Australia’s batting versus New Zealand’s bowling key in contest of evenly matched teams


Dew was not a big factor in the Dubai semi-final, but both captains will still be hoping to chase

Big Picture

If anything, this World Cup is a reminder of the number of chances modern cricket offers.

Only two years ago James Neesham was wishing he had never been a cricketer, such was the heartbreak his side endured in the 50-over World Cup final. Not long before that he had actually contemplated giving up cricket precisely because he was struggling to come to terms with failing, an essential part of the life of any cricketer or a cricketing team.

And yet, one of them could be a world champion on Sunday. Well, actually Monday in their home countries (the final begins at 1am on Australia’s east coast and at 3am in New Zealand).

No matter how crushing a defeat, it is not the end of the world in today’s cricket where World Cups of one format or the other are played practically every year. Hasan Ali, Chris Jordan, we are looking at you. You dust yourselves up, start to play good cricket again and, with some luck, you get that chance again. Especially in T20 cricket, prone to upsets and chance because of the crunched nature of it.

This is New Zealand’s third straight ICC event final, and Australia’s first since they won the World Cup in 2015, but they have made it here in identical fashion. Finishing second in their groups, they got the better of the tournament favourites in the semi-finals through a dash in the final four overs, helped significantly by the toss.

This has been the friendliest of all T20 World Cups to sides winning the toss: if the final is also won by the side winning the toss, two out of every three matches will have been won by the toss-winners.

Restrict it to evenly matched teams and take out Sharjah, and only one total has been defended out of 14 in the Super 12s. They don’t come more evenly matched than these two. If Australia have the extra batting depth, New Zealand have a more rounded bowling attack, the most economical of the tournament. Usually batting depth trumps rounded attacks in T20 contests, but this has been the slowest-scoring T20 World Cup of all, which gives bowling-heavy teams a chance.

Then again, the final will be played on a fresh pitch; if it is anything like the semi-final in Dubai, it gives Australia a slight advantage, but if 150-160 is a par score, New Zealand might just be the favourites.

Form guide

Australia WWWLW (last five completed matches, most recent first)
New Zealand WWWWW

In the spotlight

Scan the teams for a player worthy of a place in an all-time T20 XI, and your eyes might land on David Warner. Like Langer and a few other Australia players, Warner has had a pretty ordinary year though. He made a premature comeback from injury in the series loss against India, and spent large parts of the IPL coming to terms with the ignominy of not even making his IPL team’s XV leave alone an all-time XI. However as a batter at this World Cup, while others might have scored more runs, in terms of impact-batting Warner has been second only to another all-timer, Jos Buttler, scoring 236 runs at a strike rate of 148.42. A winning hand in a World Cup final could be the final seal on his reputation, though he doesn’t really need it.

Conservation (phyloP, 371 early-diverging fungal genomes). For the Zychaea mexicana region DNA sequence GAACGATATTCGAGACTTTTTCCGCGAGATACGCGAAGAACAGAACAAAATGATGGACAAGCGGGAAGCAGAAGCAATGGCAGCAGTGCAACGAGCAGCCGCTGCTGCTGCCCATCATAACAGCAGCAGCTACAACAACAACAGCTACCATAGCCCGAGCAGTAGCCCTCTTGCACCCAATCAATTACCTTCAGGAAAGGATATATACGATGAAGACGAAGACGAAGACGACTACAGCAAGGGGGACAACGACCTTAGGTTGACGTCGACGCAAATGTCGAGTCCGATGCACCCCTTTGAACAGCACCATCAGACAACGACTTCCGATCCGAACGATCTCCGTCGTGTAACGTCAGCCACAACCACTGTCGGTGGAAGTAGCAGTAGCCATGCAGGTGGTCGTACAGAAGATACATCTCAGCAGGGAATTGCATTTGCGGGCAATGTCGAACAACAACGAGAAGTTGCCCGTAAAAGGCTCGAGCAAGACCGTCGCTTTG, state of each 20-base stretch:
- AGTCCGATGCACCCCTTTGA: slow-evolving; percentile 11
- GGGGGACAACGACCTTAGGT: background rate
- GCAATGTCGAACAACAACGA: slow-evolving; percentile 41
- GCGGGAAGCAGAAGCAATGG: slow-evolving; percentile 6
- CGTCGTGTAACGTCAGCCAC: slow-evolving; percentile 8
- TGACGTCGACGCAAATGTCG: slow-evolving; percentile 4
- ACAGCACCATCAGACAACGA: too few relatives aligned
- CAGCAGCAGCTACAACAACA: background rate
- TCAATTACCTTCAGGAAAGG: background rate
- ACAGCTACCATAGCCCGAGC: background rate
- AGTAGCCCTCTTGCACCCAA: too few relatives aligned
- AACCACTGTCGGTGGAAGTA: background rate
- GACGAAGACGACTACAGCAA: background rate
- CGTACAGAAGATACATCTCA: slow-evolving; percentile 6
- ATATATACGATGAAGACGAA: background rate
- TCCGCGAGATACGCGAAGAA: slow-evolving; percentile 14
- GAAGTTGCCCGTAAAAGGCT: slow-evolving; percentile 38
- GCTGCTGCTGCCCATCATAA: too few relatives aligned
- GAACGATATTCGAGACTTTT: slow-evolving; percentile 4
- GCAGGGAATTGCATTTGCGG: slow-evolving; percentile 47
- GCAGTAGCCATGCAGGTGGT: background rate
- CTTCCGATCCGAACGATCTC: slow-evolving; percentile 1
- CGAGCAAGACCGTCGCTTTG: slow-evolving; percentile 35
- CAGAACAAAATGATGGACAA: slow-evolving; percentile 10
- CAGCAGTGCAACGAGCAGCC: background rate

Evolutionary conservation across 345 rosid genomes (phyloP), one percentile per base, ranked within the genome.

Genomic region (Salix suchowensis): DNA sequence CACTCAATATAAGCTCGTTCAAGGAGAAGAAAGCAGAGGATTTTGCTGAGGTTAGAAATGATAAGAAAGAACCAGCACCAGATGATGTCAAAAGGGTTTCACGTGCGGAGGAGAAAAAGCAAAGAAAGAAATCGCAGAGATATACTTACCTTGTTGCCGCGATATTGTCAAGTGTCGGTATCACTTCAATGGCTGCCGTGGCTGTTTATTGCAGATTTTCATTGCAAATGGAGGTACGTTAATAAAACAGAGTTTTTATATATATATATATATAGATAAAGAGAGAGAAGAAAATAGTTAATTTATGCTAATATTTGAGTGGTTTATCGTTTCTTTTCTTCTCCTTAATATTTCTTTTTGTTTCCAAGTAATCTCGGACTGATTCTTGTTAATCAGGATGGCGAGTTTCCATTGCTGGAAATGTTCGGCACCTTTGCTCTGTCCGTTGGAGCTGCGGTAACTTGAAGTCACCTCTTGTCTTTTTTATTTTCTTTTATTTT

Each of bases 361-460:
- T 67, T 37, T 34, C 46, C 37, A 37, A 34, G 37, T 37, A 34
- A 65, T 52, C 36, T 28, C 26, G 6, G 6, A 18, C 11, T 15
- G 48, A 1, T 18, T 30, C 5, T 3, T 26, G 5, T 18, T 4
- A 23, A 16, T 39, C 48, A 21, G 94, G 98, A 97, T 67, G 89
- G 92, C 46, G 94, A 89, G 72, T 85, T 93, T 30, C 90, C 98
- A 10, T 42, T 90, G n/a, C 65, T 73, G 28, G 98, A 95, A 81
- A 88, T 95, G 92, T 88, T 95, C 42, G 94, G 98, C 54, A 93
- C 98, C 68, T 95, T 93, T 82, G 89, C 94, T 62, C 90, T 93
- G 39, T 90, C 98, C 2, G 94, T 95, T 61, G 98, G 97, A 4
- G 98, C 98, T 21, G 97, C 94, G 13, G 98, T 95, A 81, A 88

Tim Southee has taken at least one wicket in each match and has gone at just 5.75 runs an over so far. Fourteen of his 24 overs have been bowled in the powerplay, and five at the death. Here is a bowler who didn’t even get to play in the first XI in his team’s last World Cup. The turnaround has been remarkable, and just like a well-constructed T20 over, he needs to close it out in the final moments.

Team news

Australia don’t have a reason to change their XI with Glenn Maxwell, Mitchell Marsh and Marcus Stoinis providing them a fifth bowler and Matthew Wade at No. 7 making it a reasonably deep batting line-up.

Australia (probable) 1 David Warner, 2 Aaron Finch (capt.), 3 Mitchell Marsh, 4 Steven Smith, 5 Glenn Maxwell, 6 Marcus Stoinis, 7 Matthew Wade (wk), 8 Pat Cummins, 9 Mitchell Starc, 10 Adam Zampa, 11 Josh Hazlewood

New Zealand will have to make at least one change after Devon Conway broke his hand when striking his bat in frustration at his dismissal. They are unlikely to change the balance of the side, though, with five full-time bowlers and Neesham at No. 6. Tim Seifert is the likely replacement for Conway.

New Zealand (probable) 1 Martin Guptill, 2 Daryll Mitchell, 3 Kane Williamson, 4 Tim Seifert (wk), 5 Glenn Phillips, 6 James Neesham, 7 Mitchell Santner, 8 Tim Southee, 9 Adam Milne, 10 Trent Boult, 11 Ish Sodhi

Pitch and conditions

Stats and trivia

  • New Zealand have never beaten Australia in any knockout match. They have played each in 17 quarter-finals, semi-finals and finals, out of which Australia have won 16. The one that New Zealand won wasn’t a knockout but the first of the best-of-three finals in 1981, a series that New Zealand eventually lost. Australia have won all the four knockout matches between them at ICC events.
  • Neither captain is having a great tournament. Kane Williamson has scored 131 runs at under a run a ball, and Aaron Finch has scored at a rate of just 119 despite being an opener and getting to bat in the powerplay. Finch, though, has done much better at the toss, winning five to Williamson’s two.
  • We are guaranteed a first T20 world champion from the southern hemisphere.

Sidharth Monga is an assistant editor at ESPNcricinfo

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